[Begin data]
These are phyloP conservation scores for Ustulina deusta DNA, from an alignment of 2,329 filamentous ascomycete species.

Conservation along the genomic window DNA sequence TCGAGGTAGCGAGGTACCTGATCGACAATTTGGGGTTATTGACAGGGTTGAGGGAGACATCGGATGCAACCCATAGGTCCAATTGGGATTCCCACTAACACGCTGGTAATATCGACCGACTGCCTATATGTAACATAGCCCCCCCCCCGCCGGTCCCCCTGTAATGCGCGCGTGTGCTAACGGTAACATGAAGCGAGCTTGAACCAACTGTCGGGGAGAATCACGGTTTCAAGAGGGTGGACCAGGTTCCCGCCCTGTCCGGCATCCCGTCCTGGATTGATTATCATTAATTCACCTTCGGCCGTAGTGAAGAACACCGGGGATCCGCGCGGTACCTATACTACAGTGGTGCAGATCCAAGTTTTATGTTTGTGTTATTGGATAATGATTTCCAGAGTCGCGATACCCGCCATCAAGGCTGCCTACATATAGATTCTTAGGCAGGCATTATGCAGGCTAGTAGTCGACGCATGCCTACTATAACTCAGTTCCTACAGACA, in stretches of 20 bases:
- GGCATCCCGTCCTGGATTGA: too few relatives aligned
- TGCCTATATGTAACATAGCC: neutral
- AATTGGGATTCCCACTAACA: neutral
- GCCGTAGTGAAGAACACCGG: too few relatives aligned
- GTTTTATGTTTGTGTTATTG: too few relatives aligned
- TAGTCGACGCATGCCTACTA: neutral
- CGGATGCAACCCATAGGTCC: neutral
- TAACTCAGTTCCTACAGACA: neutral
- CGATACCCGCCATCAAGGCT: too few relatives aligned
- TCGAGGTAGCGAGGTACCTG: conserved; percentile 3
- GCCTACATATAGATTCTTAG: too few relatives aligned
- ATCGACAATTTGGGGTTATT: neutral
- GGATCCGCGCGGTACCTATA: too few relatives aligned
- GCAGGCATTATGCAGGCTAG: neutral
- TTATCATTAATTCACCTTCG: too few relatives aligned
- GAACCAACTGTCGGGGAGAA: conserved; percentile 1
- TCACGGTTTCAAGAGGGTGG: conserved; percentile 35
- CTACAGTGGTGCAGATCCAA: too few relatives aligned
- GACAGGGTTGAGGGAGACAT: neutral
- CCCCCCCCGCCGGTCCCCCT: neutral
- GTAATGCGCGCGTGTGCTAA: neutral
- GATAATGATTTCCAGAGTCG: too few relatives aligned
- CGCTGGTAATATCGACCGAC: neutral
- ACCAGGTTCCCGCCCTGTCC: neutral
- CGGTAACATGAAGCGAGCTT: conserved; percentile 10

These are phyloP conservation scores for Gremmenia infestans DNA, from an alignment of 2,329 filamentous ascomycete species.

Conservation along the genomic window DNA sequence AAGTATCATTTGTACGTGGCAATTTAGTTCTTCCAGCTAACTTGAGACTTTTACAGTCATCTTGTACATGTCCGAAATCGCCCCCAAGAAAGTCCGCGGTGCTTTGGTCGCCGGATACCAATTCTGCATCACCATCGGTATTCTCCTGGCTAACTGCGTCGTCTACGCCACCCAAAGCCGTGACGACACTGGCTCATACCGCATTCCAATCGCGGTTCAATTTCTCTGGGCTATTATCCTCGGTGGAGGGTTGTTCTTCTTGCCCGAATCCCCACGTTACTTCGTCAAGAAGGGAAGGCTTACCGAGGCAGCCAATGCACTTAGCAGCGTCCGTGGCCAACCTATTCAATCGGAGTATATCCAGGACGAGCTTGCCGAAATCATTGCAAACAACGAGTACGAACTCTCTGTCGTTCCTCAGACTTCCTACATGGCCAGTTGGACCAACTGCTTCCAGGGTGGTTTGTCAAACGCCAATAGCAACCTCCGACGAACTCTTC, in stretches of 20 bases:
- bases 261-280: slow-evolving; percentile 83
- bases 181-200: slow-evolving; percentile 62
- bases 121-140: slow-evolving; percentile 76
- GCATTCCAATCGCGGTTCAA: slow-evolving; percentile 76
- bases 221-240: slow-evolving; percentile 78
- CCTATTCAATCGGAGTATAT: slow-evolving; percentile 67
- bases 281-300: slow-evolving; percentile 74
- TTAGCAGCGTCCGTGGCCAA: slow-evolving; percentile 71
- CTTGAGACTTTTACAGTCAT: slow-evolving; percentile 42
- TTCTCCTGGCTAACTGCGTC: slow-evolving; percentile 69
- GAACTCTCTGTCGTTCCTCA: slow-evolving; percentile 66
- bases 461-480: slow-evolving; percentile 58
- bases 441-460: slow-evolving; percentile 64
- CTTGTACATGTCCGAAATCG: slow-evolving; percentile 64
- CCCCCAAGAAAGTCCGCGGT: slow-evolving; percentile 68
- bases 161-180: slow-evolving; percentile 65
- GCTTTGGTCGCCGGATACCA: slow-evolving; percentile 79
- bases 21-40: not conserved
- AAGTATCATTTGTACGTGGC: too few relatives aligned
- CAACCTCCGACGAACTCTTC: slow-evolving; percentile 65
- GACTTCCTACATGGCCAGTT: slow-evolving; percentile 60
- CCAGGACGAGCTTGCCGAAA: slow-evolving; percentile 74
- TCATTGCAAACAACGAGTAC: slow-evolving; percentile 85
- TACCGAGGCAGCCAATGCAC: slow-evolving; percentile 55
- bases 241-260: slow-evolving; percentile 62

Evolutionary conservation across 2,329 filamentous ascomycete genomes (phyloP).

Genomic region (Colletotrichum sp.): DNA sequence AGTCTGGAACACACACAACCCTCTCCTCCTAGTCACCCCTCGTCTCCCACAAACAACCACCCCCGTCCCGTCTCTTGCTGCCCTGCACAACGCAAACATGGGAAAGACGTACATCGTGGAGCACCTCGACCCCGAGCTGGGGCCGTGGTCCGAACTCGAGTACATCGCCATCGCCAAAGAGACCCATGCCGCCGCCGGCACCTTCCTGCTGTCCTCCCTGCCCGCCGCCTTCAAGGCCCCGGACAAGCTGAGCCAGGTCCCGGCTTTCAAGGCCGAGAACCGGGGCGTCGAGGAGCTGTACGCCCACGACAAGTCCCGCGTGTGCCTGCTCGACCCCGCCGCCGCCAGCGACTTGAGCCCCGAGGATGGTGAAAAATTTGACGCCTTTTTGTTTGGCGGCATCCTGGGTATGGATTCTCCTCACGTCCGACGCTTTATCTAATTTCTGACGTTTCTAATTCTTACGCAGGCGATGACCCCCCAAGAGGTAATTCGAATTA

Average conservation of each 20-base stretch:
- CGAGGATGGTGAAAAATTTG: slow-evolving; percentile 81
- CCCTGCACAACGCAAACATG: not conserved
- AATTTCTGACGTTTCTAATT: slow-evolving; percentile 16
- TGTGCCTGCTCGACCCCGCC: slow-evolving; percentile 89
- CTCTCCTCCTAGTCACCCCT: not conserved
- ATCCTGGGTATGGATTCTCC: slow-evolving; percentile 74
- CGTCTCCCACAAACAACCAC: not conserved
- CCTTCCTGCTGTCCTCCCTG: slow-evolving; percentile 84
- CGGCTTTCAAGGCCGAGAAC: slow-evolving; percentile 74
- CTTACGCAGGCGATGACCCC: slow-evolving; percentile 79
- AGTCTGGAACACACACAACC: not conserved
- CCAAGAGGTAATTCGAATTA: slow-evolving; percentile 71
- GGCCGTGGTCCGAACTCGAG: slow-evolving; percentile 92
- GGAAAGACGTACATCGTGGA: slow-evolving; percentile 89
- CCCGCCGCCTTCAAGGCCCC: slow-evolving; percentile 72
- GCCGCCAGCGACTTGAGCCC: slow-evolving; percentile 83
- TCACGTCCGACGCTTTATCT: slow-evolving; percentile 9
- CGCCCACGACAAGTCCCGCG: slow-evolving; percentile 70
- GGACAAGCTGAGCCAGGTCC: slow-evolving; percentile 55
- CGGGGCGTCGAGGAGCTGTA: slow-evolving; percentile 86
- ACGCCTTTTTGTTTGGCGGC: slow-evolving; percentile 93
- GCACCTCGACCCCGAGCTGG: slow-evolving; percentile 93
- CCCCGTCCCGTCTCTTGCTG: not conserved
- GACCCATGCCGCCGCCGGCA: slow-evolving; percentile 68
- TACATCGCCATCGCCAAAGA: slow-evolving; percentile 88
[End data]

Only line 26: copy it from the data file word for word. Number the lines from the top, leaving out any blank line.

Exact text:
- ACCAGGTTCCCGCCCTGTCC: neutral